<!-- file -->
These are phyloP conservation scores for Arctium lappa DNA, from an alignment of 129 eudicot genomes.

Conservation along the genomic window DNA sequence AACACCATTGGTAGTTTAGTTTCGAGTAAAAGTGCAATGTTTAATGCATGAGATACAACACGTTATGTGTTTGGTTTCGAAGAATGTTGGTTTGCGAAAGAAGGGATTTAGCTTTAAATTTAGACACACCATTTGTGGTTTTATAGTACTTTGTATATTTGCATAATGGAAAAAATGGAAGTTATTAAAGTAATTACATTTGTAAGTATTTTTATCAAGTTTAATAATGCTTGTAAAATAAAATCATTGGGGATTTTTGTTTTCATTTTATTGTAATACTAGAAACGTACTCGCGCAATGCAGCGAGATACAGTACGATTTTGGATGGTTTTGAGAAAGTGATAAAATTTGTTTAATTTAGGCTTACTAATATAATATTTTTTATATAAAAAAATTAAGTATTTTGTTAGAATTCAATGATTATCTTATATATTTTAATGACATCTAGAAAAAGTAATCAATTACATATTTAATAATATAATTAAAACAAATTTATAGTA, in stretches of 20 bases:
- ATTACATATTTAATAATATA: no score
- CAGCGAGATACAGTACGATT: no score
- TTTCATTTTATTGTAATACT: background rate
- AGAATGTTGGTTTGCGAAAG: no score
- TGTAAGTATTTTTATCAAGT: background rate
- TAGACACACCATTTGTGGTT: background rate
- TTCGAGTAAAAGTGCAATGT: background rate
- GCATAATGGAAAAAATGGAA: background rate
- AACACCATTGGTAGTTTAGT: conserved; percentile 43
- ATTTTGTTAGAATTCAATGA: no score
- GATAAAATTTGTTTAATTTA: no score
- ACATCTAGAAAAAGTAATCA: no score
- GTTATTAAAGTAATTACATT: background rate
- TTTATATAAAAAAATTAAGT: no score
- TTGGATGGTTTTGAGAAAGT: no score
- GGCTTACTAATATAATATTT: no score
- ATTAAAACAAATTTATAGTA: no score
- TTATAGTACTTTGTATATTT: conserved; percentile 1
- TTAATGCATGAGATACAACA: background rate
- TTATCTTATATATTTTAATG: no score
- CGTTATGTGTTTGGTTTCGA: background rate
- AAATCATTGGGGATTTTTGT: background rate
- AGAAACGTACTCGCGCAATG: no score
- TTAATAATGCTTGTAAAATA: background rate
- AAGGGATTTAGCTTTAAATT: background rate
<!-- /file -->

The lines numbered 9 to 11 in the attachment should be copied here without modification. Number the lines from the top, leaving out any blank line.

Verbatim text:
- TTCGAGTAAAAGTGCAATGT: background rate
- GCATAATGGAAAAAATGGAA: background rate
- AACACCATTGGTAGTTTAGT: conserved; percentile 43